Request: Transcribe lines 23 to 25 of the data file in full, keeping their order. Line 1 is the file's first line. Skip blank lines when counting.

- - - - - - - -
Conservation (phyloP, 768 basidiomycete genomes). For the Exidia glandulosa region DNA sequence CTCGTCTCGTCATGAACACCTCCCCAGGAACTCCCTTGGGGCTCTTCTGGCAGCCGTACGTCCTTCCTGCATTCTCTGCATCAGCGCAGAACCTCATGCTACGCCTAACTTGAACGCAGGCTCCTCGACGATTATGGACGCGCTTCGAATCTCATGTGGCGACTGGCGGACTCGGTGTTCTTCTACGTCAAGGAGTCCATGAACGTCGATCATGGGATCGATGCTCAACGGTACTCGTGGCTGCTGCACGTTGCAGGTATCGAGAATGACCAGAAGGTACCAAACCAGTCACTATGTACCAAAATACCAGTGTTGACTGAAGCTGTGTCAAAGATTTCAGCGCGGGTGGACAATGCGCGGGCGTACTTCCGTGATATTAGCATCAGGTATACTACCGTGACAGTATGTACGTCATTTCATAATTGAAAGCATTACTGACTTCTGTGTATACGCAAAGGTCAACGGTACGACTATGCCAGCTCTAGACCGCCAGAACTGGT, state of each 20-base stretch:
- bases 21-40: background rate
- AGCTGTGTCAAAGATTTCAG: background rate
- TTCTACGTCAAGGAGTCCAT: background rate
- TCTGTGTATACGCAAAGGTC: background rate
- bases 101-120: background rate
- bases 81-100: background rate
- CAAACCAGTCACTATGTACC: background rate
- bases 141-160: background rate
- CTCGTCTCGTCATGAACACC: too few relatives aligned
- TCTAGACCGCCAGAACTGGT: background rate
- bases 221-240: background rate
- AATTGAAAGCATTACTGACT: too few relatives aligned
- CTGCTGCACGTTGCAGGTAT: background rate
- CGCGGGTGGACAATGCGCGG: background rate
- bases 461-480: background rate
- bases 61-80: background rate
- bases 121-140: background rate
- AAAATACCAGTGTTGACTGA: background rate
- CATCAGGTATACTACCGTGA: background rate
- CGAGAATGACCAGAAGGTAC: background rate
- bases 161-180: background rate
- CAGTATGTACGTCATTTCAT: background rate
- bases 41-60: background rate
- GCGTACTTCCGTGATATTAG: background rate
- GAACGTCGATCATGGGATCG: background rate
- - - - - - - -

- CAGTATGTACGTCATTTCAT: background rate
- bases 41-60: background rate
- GCGTACTTCCGTGATATTAG: background rate